creationism

Book review – Nonsense on Stilts: How to Tell Science from Bunk (Second Edition)

In a time of fake news and alternative facts, being able to separate the proverbial scientific wheat from the pseudoscientific chaff is vitally important. But seeing the wide acceptance of a lot of dubious ideas, critical thinking does not come easily. So, how, then, do you tell science from bunk? Updating his 2010 book Nonsense on Stilts, evolutionary biologist and philosopher Massimo Pigliucci once again attacks this problem from many sides. Going far beyond cheap potshots at pseudoscience, I found a book that takes an equally serious look at the more insidious phenomena of think tanks and postmodernism, with a healthy side-serving of history of science. The result is a readable introspection on what science is and how it is done.

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Book review – The Skeptics’ Guide to the Universe: How To Know What’s Really Real in a World Increasingly Full of Fake

If the design of the cover didn’t already give it away, the instruction to NOT PANIC on the dust jacket makes it clear this book is riffing on the famous Hitchhiker’s Guide to the Galaxy. And just as Douglas Adams’s book was intended to be an indispensable guide to navigating the galaxy, so The Skeptics’ Guide to the Universe is an indispensable guide to navigating a world gone mad with pseudoscience, alternative medicine, fake news, and conspiracy theories. Don’t let the book’s bulk put you off, this is an incredibly engaging read with a most humble outlook on life.

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Book review – Lamarck’s Revenge: How Epigenetics Is Revolutionizing Our Understanding of Evolution’s Past and Present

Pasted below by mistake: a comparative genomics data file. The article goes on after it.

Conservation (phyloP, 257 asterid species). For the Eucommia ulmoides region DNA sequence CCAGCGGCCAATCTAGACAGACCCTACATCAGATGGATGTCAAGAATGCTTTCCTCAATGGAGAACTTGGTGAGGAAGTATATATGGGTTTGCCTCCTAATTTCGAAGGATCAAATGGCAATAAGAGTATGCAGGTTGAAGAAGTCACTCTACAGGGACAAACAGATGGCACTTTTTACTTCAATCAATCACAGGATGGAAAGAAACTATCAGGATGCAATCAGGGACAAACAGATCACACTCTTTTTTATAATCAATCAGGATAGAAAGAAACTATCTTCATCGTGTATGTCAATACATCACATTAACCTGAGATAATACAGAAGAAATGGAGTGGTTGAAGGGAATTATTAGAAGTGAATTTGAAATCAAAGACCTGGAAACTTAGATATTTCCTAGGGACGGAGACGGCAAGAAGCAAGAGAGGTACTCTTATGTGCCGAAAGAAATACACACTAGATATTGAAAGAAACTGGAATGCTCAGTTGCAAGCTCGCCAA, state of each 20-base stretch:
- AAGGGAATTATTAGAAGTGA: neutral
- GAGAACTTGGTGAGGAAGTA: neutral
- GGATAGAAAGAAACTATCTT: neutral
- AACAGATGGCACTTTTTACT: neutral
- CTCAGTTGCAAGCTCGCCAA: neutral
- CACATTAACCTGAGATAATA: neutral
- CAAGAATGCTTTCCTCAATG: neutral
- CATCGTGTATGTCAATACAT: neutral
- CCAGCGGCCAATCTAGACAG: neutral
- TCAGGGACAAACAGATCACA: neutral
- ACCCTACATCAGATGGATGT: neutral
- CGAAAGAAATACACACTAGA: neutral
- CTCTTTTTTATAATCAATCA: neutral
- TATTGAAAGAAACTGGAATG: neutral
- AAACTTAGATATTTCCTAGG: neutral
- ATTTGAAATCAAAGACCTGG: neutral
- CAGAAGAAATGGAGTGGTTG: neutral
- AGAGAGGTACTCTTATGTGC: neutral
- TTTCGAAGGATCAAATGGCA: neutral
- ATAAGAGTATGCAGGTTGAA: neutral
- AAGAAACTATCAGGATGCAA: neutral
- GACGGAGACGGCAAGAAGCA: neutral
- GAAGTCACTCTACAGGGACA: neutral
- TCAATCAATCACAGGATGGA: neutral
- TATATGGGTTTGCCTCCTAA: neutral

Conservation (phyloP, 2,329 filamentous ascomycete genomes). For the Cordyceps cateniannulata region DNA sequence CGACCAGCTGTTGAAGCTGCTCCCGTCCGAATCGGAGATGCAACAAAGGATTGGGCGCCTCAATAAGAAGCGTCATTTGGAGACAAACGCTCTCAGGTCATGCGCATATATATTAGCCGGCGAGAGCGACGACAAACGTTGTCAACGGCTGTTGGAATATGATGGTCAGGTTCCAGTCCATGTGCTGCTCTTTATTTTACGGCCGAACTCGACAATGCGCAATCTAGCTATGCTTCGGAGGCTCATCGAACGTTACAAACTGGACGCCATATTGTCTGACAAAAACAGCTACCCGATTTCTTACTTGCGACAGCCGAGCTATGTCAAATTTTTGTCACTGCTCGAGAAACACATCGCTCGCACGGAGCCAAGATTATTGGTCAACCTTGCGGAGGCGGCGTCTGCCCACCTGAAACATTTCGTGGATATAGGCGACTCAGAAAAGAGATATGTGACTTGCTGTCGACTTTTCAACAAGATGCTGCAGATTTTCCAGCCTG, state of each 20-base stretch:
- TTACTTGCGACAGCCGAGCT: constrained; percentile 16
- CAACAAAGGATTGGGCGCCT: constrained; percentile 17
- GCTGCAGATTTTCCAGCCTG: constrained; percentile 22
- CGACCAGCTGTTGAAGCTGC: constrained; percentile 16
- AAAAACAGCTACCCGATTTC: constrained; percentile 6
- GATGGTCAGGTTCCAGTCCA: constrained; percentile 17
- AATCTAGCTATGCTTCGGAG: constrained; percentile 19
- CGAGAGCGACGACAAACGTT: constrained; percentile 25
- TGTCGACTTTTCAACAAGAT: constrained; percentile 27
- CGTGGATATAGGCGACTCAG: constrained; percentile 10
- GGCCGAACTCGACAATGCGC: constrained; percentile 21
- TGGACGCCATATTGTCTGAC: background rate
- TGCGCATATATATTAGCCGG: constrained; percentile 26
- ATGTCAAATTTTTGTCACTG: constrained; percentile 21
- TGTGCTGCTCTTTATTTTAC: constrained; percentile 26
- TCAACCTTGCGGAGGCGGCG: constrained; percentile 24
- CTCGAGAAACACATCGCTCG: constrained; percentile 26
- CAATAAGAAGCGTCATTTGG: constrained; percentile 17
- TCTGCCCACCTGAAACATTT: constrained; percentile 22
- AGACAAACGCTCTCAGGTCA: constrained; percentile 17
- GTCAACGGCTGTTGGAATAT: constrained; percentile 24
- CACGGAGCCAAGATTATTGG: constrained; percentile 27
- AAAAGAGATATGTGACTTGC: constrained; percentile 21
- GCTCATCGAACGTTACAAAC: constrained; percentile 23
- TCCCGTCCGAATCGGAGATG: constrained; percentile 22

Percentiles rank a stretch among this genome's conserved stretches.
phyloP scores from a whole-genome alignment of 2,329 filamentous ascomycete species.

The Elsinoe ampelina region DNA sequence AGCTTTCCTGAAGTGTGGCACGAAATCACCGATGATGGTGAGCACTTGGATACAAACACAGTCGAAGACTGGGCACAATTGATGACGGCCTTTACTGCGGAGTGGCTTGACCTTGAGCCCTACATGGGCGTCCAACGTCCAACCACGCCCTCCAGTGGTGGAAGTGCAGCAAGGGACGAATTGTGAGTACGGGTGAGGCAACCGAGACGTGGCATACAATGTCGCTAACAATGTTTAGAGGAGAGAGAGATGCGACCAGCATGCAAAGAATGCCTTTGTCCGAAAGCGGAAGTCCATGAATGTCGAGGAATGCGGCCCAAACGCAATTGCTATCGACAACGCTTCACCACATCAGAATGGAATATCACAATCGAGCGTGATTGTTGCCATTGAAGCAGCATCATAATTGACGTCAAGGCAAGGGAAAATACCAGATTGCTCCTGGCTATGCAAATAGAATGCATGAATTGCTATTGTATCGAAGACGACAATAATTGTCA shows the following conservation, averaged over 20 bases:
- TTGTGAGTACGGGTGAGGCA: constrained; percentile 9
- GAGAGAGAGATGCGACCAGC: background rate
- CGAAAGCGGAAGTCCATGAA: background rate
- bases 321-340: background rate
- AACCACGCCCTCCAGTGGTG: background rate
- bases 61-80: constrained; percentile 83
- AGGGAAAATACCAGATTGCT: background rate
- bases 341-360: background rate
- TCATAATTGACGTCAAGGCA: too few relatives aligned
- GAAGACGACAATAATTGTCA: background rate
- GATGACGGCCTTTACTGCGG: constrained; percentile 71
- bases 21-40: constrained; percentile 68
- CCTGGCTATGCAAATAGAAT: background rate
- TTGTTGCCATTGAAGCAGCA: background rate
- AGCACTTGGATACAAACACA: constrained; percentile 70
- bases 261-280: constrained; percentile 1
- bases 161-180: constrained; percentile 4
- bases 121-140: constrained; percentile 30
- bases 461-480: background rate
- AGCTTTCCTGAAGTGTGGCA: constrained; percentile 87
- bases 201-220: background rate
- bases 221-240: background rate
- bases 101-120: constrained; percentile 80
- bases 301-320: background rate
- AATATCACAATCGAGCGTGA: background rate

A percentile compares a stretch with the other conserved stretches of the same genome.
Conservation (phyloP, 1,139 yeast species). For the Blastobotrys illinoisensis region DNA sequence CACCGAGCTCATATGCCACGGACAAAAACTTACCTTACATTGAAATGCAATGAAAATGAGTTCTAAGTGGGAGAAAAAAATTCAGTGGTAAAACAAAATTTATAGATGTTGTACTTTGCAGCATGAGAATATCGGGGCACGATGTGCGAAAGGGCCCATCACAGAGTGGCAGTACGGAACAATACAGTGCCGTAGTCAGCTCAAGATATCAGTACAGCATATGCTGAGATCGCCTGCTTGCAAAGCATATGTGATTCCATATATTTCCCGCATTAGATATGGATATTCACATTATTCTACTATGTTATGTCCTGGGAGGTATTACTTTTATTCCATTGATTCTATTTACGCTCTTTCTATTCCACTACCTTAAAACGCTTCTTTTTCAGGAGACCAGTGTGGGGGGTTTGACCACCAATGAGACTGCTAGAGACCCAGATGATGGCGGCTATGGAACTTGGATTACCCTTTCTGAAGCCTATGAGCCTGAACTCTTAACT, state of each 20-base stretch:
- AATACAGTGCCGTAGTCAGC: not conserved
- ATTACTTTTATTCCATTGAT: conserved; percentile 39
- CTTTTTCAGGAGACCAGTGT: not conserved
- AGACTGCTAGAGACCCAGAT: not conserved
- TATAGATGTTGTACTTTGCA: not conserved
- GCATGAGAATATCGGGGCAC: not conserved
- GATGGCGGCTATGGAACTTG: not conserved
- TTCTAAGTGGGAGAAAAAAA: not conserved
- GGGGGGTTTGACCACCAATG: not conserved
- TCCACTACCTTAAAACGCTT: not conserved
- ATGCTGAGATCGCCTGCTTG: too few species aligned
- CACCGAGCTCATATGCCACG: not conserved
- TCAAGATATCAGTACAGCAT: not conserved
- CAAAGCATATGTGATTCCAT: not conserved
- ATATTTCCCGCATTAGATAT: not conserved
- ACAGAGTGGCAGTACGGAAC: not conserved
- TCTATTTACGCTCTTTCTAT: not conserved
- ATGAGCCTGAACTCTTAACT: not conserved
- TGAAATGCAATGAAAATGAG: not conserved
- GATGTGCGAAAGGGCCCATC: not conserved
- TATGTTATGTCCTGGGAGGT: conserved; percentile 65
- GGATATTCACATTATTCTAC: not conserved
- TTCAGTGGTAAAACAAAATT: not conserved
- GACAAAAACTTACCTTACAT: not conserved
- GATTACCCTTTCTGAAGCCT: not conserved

As one of several intellectuals who wrote about evolution before Darwin, time has not been kind to the French naturalist Jean-Baptiste Lamarck (1744-1829). Reviled during his lifetime by the influential Cuvier, after his death he became best remembered, and ultimately ridiculed, for the idea that characters acquired during an organism’s lifetime are passed on to its offspring. With the rise of the modern field of epigenetics, some of his ideas are making a comeback, albeit modified and adapted for the 21st Century. Palaeontologist and astrobiologist Peter Ward would even like to go so far as to restore some honour to his name and consider epigenetics a neo-Lamarckian process.

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Book review – Getting Science Wrong: Why the Philosophy of Science Matters

So you think you know what science is? I thought I did. I mean, we notice patterns, formulate hypotheses, gather observations to see if our ideas are supported or not, and discard or accept our hypotheses. And this is what we do. Yet, as philosopher Paul Dicken shows in this lightly written introduction to the philosophy of science, there is no good definition of the scientific method, though there are plenty of misconceptions.

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